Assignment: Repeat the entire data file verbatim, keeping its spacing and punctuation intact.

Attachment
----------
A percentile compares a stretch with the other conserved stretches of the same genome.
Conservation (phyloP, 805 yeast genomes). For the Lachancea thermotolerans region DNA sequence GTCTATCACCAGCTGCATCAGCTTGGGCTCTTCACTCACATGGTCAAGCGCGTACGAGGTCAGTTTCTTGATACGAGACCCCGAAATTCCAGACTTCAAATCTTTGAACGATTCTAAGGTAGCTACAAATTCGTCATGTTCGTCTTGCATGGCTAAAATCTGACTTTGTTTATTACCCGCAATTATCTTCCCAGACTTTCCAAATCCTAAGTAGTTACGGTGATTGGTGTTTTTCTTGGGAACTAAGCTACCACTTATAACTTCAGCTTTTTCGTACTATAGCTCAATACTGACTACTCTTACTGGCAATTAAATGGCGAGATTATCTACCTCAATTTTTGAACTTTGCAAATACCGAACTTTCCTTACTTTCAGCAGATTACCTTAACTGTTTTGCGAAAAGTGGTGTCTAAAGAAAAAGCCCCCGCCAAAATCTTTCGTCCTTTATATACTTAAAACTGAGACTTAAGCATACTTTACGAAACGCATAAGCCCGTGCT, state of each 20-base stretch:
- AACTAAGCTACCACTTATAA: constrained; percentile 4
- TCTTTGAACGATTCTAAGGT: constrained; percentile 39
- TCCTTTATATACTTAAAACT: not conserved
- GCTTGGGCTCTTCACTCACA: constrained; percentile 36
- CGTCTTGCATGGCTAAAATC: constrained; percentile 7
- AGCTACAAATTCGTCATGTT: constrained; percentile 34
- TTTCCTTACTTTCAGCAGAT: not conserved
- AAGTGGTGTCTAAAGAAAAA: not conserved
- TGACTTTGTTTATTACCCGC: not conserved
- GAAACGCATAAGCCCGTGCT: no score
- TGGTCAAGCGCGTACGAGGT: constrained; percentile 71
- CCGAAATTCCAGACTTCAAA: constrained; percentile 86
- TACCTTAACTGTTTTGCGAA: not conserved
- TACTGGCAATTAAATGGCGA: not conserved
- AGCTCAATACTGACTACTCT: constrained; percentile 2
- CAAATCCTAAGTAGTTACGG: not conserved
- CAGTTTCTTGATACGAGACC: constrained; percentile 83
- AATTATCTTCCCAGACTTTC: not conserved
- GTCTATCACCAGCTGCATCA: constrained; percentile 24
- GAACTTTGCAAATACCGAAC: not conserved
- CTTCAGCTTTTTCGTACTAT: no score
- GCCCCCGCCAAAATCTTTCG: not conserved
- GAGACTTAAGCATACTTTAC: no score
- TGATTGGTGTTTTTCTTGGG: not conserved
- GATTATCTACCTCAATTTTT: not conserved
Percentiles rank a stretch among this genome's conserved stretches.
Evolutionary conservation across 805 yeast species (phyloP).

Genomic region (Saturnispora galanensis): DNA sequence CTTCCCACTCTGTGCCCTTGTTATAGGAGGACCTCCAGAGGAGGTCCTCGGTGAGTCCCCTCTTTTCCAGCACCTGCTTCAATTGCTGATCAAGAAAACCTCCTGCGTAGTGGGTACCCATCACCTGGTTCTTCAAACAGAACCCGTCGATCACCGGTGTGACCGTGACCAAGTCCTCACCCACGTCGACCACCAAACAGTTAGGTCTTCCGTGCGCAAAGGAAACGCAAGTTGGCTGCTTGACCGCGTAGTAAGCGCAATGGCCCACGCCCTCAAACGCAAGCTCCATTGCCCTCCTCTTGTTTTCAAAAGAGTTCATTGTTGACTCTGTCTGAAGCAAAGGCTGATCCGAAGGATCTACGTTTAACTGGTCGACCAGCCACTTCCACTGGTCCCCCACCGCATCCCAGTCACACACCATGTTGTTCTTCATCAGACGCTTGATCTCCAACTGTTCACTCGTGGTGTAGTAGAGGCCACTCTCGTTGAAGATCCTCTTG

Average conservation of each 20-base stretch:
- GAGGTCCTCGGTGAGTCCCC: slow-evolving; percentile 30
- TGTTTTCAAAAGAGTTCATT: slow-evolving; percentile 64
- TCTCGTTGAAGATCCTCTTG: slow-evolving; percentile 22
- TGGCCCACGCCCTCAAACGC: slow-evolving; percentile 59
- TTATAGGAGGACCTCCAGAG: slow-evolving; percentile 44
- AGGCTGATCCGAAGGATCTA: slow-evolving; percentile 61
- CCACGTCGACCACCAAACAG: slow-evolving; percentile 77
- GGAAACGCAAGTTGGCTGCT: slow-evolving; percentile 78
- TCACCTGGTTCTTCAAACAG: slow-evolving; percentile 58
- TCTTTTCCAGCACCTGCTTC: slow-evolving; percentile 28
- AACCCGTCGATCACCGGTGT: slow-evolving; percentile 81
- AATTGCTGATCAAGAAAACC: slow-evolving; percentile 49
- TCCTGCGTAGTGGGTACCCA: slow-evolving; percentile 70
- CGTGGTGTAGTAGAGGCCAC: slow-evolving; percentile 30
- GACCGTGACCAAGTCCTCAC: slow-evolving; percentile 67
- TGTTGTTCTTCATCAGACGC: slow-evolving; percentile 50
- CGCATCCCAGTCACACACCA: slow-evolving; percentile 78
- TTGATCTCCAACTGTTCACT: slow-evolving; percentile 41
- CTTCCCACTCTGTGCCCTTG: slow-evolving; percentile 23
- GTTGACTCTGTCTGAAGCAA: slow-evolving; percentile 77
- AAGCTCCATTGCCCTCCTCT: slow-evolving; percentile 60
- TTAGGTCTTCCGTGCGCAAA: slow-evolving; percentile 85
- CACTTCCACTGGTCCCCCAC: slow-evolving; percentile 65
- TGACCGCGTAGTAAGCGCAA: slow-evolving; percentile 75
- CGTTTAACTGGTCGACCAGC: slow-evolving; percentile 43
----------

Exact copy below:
A percentile compares a stretch with the other conserved stretches of the same genome.
Conservation (phyloP, 805 yeast genomes). For the Lachancea thermotolerans region DNA sequence GTCTATCACCAGCTGCATCAGCTTGGGCTCTTCACTCACATGGTCAAGCGCGTACGAGGTCAGTTTCTTGATACGAGACCCCGAAATTCCAGACTTCAAATCTTTGAACGATTCTAAGGTAGCTACAAATTCGTCATGTTCGTCTTGCATGGCTAAAATCTGACTTTGTTTATTACCCGCAATTATCTTCCCAGACTTTCCAAATCCTAAGTAGTTACGGTGATTGGTGTTTTTCTTGGGAACTAAGCTACCACTTATAACTTCAGCTTTTTCGTACTATAGCTCAATACTGACTACTCTTACTGGCAATTAAATGGCGAGATTATCTACCTCAATTTTTGAACTTTGCAAATACCGAACTTTCCTTACTTTCAGCAGATTACCTTAACTGTTTTGCGAAAAGTGGTGTCTAAAGAAAAAGCCCCCGCCAAAATCTTTCGTCCTTTATATACTTAAAACTGAGACTTAAGCATACTTTACGAAACGCATAAGCCCGTGCT, state of each 20-base stretch:
- AACTAAGCTACCACTTATAA: constrained; percentile 4
- TCTTTGAACGATTCTAAGGT: constrained; percentile 39
- TCCTTTATATACTTAAAACT: not conserved
- GCTTGGGCTCTTCACTCACA: constrained; percentile 36
- CGTCTTGCATGGCTAAAATC: constrained; percentile 7
- AGCTACAAATTCGTCATGTT: constrained; percentile 34
- TTTCCTTACTTTCAGCAGAT: not conserved
- AAGTGGTGTCTAAAGAAAAA: not conserved
- TGACTTTGTTTATTACCCGC: not conserved
- GAAACGCATAAGCCCGTGCT: no score
- TGGTCAAGCGCGTACGAGGT: constrained; percentile 71
- CCGAAATTCCAGACTTCAAA: constrained; percentile 86
- TACCTTAACTGTTTTGCGAA: not conserved
- TACTGGCAATTAAATGGCGA: not conserved
- AGCTCAATACTGACTACTCT: constrained; percentile 2
- CAAATCCTAAGTAGTTACGG: not conserved
- CAGTTTCTTGATACGAGACC: constrained; percentile 83
- AATTATCTTCCCAGACTTTC: not conserved
- GTCTATCACCAGCTGCATCA: constrained; percentile 24
- GAACTTTGCAAATACCGAAC: not conserved
- CTTCAGCTTTTTCGTACTAT: no score
- GCCCCCGCCAAAATCTTTCG: not conserved
- GAGACTTAAGCATACTTTAC: no score
- TGATTGGTGTTTTTCTTGGG: not conserved
- GATTATCTACCTCAATTTTT: not conserved
Percentiles rank a stretch among this genome's conserved stretches.
Evolutionary conservation across 805 yeast species (phyloP).

Genomic region (Saturnispora galanensis): DNA sequence CTTCCCACTCTGTGCCCTTGTTATAGGAGGACCTCCAGAGGAGGTCCTCGGTGAGTCCCCTCTTTTCCAGCACCTGCTTCAATTGCTGATCAAGAAAACCTCCTGCGTAGTGGGTACCCATCACCTGGTTCTTCAAACAGAACCCGTCGATCACCGGTGTGACCGTGACCAAGTCCTCACCCACGTCGACCACCAAACAGTTAGGTCTTCCGTGCGCAAAGGAAACGCAAGTTGGCTGCTTGACCGCGTAGTAAGCGCAATGGCCCACGCCCTCAAACGCAAGCTCCATTGCCCTCCTCTTGTTTTCAAAAGAGTTCATTGTTGACTCTGTCTGAAGCAAAGGCTGATCCGAAGGATCTACGTTTAACTGGTCGACCAGCCACTTCCACTGGTCCCCCACCGCATCCCAGTCACACACCATGTTGTTCTTCATCAGACGCTTGATCTCCAACTGTTCACTCGTGGTGTAGTAGAGGCCACTCTCGTTGAAGATCCTCTTG

Average conservation of each 20-base stretch:
- GAGGTCCTCGGTGAGTCCCC: slow-evolving; percentile 30
- TGTTTTCAAAAGAGTTCATT: slow-evolving; percentile 64
- TCTCGTTGAAGATCCTCTTG: slow-evolving; percentile 22
- TGGCCCACGCCCTCAAACGC: slow-evolving; percentile 59
- TTATAGGAGGACCTCCAGAG: slow-evolving; percentile 44
- AGGCTGATCCGAAGGATCTA: slow-evolving; percentile 61
- CCACGTCGACCACCAAACAG: slow-evolving; percentile 77
- GGAAACGCAAGTTGGCTGCT: slow-evolving; percentile 78
- TCACCTGGTTCTTCAAACAG: slow-evolving; percentile 58
- TCTTTTCCAGCACCTGCTTC: slow-evolving; percentile 28
- AACCCGTCGATCACCGGTGT: slow-evolving; percentile 81
- AATTGCTGATCAAGAAAACC: slow-evolving; percentile 49
- TCCTGCGTAGTGGGTACCCA: slow-evolving; percentile 70
- CGTGGTGTAGTAGAGGCCAC: slow-evolving; percentile 30
- GACCGTGACCAAGTCCTCAC: slow-evolving; percentile 67
- TGTTGTTCTTCATCAGACGC: slow-evolving; percentile 50
- CGCATCCCAGTCACACACCA: slow-evolving; percentile 78
- TTGATCTCCAACTGTTCACT: slow-evolving; percentile 41
- CTTCCCACTCTGTGCCCTTG: slow-evolving; percentile 23
- GTTGACTCTGTCTGAAGCAA: slow-evolving; percentile 77
- AAGCTCCATTGCCCTCCTCT: slow-evolving; percentile 60
- TTAGGTCTTCCGTGCGCAAA: slow-evolving; percentile 85
- CACTTCCACTGGTCCCCCAC: slow-evolving; percentile 65
- TGACCGCGTAGTAAGCGCAA: slow-evolving; percentile 75
- CGTTTAACTGGTCGACCAGC: slow-evolving; percentile 43